III. The privileges, &c. granted by the foregoing article to the States of Holland, are, by the present, confirmed to the inhabitants of North America.

IV. The respective subjects of the contracting parties, as well as the inhabitants of the countries, idands, or towns belonging to the laid parties, shall be at liberty, without producing a written permission, private or public, pass, to travel by land or water, or in v-hatever manner they think bell.

through the kingdoms, territories, provinces, &c. or dominions whatever, of either of the confederated states, to have their free egress and regress, to remain in the said places, and during the whole time be at liberty to purchase every thing necessary to their own subsidence and use: they shall also be treated with every mark of reciprcol friendship and favour. Provided nevertheless, that in every circumstance they demean themselves in perfect conformity with the laws, statutes, and ordinances of those said kingdom*, towns, &c. where they may sojourn; treating each other with mutual friendship, and keeping up among themselves the most perfect harmony, by means of a constant correspondence.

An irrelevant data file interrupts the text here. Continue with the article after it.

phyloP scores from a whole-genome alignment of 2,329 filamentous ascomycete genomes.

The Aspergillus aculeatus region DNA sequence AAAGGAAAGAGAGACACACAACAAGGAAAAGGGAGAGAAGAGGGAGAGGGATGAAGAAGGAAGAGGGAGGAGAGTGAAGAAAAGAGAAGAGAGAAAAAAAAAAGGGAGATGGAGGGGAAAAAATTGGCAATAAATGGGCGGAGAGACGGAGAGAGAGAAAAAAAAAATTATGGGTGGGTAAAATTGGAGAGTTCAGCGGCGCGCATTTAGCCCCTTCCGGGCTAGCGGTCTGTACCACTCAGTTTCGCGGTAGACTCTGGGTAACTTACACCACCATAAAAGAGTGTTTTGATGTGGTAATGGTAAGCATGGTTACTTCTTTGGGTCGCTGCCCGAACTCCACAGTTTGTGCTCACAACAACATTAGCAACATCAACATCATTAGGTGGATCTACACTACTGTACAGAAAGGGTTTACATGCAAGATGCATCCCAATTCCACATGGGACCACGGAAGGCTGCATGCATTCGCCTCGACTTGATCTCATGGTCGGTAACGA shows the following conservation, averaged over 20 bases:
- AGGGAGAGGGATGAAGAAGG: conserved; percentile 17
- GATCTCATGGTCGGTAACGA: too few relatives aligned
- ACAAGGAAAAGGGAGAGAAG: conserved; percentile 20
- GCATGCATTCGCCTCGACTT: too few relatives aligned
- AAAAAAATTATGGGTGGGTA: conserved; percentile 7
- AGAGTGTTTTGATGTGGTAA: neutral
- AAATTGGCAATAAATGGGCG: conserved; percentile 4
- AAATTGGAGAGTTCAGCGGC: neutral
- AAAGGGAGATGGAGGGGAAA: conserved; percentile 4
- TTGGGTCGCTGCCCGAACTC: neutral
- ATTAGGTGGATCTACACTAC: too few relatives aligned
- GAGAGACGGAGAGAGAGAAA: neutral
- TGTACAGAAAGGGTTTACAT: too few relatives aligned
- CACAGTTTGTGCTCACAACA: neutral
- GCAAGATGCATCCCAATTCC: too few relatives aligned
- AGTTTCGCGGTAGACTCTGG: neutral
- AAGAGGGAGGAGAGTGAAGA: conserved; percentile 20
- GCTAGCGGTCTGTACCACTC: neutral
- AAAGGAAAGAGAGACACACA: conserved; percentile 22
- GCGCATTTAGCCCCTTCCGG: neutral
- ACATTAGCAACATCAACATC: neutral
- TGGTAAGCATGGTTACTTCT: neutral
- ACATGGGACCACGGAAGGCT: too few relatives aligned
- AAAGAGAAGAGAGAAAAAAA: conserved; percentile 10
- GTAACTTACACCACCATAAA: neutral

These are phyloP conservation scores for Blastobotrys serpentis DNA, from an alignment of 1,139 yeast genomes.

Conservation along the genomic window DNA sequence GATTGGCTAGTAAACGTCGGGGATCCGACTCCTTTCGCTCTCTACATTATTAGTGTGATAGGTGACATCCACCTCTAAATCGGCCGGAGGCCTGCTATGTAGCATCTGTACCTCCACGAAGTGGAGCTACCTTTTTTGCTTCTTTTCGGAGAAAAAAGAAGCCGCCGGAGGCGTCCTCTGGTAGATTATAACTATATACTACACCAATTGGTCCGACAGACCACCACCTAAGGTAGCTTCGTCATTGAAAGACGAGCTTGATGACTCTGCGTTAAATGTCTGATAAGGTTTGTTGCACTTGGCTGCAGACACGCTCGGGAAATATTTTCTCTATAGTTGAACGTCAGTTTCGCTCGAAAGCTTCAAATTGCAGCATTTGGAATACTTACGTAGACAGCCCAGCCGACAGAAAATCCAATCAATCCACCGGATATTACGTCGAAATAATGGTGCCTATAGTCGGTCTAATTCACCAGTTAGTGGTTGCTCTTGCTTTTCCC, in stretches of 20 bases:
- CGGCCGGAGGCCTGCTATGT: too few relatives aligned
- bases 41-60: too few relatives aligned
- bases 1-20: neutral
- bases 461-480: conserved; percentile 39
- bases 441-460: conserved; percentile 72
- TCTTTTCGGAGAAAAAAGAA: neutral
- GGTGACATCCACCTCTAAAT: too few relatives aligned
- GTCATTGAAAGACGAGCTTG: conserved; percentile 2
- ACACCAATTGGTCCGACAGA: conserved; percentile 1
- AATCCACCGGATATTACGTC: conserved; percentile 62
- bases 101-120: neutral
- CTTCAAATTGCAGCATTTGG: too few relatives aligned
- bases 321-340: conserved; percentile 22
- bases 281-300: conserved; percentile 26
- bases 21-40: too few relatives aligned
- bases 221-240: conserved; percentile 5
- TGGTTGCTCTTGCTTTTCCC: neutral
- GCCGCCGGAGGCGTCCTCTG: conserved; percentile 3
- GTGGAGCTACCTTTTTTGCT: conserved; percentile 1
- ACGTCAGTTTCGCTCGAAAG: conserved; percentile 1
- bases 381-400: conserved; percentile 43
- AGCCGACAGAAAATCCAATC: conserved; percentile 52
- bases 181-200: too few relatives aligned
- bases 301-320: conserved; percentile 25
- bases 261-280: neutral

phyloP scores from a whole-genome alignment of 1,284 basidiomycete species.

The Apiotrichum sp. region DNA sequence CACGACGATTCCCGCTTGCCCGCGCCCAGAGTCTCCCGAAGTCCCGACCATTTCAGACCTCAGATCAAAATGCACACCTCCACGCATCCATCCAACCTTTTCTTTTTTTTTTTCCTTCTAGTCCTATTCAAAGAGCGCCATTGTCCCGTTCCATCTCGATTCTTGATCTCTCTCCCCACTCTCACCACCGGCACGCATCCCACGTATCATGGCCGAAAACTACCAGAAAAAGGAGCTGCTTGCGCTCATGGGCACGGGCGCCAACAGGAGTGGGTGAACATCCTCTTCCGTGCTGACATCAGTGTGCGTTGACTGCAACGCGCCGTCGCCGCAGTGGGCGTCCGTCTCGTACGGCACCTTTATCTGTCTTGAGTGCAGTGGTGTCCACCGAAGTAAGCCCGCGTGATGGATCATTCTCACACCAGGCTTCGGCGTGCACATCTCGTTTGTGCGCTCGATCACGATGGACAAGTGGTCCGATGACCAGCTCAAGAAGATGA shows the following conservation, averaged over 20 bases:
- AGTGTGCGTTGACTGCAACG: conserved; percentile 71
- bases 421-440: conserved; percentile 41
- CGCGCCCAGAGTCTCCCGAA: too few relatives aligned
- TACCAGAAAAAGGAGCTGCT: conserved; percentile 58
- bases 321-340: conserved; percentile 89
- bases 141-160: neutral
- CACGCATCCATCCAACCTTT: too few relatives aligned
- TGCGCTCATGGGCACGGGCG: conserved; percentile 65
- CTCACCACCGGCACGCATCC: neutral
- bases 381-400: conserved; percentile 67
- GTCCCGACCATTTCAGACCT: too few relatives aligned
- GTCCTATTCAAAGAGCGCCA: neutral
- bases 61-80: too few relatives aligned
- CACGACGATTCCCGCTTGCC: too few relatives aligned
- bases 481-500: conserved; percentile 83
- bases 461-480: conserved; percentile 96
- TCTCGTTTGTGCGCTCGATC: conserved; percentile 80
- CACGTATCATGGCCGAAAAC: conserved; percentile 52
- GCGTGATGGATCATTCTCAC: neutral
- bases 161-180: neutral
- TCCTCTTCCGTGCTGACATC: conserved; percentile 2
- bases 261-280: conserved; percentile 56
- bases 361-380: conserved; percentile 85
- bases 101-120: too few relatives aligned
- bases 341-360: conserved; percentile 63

V. The subjects of the contracting powers, and the inhabitants of all places belonging to the said powers, shall be at liberty to carry their ships and goods (such as are not forbidden by the law of the respective slates) into all ports, places, Sec. belonging to the said powers, and to tarry, without any limitation of time: to hire whole houses, or in part: to buy and purchase from the manufacturer or retailer, either in the public markets, fairs, &c. all sorts of goods and merchandize not forbidden by any particular law; to open warehouses fbr the sale of goods avid effects imported from other parts: nor shall they be at any tin.e .forced against their consent, to bring the laid goods and ware to the markets and fairs; provided nevertheless, that they do rot dispose os them by retail, or elsewhere: they stiail not, however, be liable to any tax